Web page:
"The thing is, I don't usually hang my work in coffee shops," says graphic designer Phil Normand. He doesn't like being labeled, and it's no wonder. Normand, who started out doing puppet theater in 1970s, has done it all; he's been a cartoonist, artist, painter and designer. And when it comes to graphic design, he's seen it all, too. From drawing ink cartoons for Hanna-Barbera Studios to launching a web design firm, Normand's key to success has always been to evolve with the cathartic ease of a cuttlefish.
After a decade as a puppeteer, the jack-of-all-trades slowly transitioned into graphic design, where he did commercial work. Before long, Normand was teaching at the Rocky Mountain College of Art and Design. "That was when Phil Steele still owned it, and they were over on Ogden," Normand recalls. He taught production, "which is obsolete now," he says, and offered archaic classes in layout and lettering for sign painters.
Another decade passed, and Normand found himself at the now-defunct Rocky Mountain News doing promotion before transitioning into the advertising department and eventually taking over as art director. A few years later, around 2002, Normand was freelancing again, and today he owns his own graphic and web design business, Normand Design.Normand says he's seen "continual change" in the graphic design industry over his career. "For five hundred years, printing didn't change much," he says. "But since the '80s, the whole biz has changed radically." To keep up, Normand's trained himself to use new software as it became available. "I came up using a drawing board, a knife and ruby-lith," he remembers. (The latter was an adhesive film used as overlay for color print.) Continue reading for more on Phil Normand and his artistic endeavors. That's all changed, though, and his "Steampunk Zombie" poster, currently on display at Coffee at the Point, was created on the designer's computer. "All of the inking was done in Photoshop," Normand says, adding that the process was "completely different than what would have been done forty years ago."
"I actually like the Photoshop stuff because it's not messy, and you don't need a lot of space," Normand continues, before admitting "I still miss doing cartoon work on paper, to a certain extent." It's the tactile experience he (occasionally) feels nostalgic for: that sensation of ink and the brush scratching paper.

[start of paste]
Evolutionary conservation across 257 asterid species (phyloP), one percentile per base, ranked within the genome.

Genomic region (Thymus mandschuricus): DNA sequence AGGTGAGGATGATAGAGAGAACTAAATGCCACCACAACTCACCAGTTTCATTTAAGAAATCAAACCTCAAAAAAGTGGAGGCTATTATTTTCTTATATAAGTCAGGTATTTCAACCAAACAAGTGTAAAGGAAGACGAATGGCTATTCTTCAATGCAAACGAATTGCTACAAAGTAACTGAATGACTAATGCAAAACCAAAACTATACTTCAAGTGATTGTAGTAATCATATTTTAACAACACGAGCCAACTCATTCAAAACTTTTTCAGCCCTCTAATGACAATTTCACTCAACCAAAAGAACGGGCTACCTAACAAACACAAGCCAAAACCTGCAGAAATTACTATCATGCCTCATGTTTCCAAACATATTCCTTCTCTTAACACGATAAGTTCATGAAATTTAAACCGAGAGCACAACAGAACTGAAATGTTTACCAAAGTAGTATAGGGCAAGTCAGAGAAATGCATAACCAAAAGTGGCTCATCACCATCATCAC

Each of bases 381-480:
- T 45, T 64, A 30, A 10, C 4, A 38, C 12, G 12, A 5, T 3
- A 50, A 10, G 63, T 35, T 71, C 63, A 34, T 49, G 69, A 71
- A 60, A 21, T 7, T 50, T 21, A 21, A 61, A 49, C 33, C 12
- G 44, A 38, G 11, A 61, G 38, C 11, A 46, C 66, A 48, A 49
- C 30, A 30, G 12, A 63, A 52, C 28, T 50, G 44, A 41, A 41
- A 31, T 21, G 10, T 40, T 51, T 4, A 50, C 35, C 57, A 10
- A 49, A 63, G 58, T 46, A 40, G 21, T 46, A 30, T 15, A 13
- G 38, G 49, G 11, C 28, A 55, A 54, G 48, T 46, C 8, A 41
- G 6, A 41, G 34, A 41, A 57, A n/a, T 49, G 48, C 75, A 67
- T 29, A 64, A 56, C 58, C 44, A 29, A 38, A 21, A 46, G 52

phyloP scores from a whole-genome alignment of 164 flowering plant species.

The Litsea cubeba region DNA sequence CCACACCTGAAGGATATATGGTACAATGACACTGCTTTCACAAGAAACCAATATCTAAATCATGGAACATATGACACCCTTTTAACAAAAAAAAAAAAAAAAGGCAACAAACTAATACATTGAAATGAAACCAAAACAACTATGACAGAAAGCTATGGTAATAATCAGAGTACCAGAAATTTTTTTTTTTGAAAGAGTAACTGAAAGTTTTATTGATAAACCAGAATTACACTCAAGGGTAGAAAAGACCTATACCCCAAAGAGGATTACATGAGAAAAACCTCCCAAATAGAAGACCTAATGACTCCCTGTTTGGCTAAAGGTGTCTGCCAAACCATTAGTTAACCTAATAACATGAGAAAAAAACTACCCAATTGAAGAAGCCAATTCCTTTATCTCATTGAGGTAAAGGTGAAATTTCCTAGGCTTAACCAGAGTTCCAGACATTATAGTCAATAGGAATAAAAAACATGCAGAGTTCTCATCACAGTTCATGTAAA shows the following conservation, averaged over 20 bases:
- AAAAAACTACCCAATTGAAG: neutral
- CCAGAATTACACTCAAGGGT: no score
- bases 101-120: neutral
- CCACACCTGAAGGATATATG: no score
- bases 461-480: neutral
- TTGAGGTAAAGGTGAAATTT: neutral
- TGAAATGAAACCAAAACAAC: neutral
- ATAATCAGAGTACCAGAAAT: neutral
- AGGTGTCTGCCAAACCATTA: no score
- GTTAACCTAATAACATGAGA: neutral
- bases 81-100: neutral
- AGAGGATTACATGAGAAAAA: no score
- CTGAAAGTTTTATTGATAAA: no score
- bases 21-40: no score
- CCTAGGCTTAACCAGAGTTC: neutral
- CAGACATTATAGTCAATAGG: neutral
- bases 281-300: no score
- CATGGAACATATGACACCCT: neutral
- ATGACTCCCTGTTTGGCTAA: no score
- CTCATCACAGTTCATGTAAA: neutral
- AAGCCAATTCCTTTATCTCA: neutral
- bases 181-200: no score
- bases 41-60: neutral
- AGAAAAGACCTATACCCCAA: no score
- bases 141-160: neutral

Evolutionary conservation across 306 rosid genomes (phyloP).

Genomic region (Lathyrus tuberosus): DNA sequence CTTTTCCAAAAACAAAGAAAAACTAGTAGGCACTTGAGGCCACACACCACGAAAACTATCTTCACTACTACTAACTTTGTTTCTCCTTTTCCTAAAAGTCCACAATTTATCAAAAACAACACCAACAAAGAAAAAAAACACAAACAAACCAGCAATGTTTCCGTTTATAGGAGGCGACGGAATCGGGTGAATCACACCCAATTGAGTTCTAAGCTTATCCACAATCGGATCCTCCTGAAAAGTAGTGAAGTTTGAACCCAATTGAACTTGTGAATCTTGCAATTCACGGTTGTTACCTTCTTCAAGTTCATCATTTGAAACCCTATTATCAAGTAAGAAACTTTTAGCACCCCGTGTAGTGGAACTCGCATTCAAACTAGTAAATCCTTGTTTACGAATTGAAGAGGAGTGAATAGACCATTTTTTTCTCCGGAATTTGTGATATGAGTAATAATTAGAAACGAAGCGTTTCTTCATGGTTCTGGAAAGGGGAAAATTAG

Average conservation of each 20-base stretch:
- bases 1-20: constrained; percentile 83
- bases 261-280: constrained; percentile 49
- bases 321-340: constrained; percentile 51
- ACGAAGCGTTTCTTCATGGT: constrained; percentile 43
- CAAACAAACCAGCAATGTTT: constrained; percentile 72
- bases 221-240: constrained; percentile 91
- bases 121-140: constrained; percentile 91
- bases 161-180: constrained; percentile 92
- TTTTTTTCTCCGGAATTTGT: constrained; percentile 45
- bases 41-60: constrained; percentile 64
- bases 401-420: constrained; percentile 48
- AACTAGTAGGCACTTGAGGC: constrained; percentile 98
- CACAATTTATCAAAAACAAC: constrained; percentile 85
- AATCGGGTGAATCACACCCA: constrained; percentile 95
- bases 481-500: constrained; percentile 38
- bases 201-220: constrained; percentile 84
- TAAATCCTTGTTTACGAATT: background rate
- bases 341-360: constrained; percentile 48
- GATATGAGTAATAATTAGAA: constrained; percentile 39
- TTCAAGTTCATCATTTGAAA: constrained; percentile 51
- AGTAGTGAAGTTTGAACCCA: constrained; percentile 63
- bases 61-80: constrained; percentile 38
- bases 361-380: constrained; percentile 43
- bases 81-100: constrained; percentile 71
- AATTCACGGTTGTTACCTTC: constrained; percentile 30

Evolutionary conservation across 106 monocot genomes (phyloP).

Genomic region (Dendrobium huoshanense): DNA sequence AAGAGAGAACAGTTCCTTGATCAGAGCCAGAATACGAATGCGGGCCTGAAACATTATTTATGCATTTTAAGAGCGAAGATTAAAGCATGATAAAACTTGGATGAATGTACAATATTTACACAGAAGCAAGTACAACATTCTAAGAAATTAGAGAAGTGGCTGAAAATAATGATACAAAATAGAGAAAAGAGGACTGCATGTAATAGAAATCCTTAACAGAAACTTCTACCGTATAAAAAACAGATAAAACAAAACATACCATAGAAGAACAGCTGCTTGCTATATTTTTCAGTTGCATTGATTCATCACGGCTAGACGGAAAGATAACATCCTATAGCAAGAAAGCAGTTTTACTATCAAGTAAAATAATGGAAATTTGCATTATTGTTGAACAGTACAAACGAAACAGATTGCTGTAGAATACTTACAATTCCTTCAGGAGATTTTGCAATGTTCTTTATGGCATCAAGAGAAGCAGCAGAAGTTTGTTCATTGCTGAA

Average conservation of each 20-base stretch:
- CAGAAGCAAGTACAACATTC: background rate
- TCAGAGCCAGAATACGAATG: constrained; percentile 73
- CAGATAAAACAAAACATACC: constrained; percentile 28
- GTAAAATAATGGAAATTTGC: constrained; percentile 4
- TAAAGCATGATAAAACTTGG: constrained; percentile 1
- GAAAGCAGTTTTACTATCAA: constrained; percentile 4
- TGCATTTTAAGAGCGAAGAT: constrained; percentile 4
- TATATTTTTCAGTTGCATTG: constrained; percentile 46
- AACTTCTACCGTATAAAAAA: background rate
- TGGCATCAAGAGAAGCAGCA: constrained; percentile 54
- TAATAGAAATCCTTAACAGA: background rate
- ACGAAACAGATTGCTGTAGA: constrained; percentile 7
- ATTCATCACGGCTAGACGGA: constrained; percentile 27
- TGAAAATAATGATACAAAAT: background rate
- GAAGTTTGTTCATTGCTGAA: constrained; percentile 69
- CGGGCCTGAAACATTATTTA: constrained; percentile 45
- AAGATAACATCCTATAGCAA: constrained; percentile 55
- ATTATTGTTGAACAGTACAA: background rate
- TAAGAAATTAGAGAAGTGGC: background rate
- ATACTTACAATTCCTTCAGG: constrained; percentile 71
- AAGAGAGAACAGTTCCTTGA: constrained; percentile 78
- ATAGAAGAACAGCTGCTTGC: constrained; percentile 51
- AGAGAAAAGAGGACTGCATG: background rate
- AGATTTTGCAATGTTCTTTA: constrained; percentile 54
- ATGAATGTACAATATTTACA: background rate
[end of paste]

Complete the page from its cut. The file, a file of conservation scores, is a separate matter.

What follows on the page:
Normand hadn't been interested in displaying his work in galleries or retail settings, and he's never gotten into gallery art because, he says, "It is people doing stuff on canvas and hoping somebody will buy it." Involved with art since high school, Normand managed to make a living doing what he loves and never had time to hope somebody might buy his work. "That's too much of a long shot for me," he says.While art has always been Normand's career path, he points out that "it hasn't always been an easy one." And as a result, he offers this kernel of wisdom: "It's not like you work a long time and become rich and famous -- sometimes you work long and hard and you're lucky to make a living."
Recently a friend approached Normand about putting together a collection for the Comic Con, and the artist -- who, by the way, drew a comic for Dark Horse Comics -- couldn't resist. "We are a group of old guys who used to do a small press comic book back in the '80s," says Normand of the contributors to the comic series currently displayed work at Coffee at the Point. "We ended up doing three new comics to sell at the Comic Con. And it turned out that we were able to get large color prints of the pages, and some of the guys actually had original art, so we set up a show."
This is technically Normand's second show at Coffee at the Point. A few months back, his wife, a writer, talked him into showing several paintings, including the eerie piece above. "Now, I don't do paintings for sale," cautions Normand.
"I don't feel myself as being an artist you can categorize," he adds. He recently finished an illustration for the Colorado Department of Transportation's Colorado Shares the Road campaign. "It was a much different style than the comics," says Normand of the flat color illustration.Another project that has kept Normand busy -- a "very niche product" that the artist says he really enjoys -- is restorations of old dust jackets. "I just handle one author: Edgar Rice Burroughs," Normand says. He digitally restores first editions for collectors worldwide, basically reconstructing the entire jacket by using its original art and then resetting the type.
Normand says his story "is really the story of a guy who has tried to adapt as much as possible in order to make a living." It's an honest story with an inspiring message: If you work hard enough, you might make a living wage doing exactly what you were born to do.
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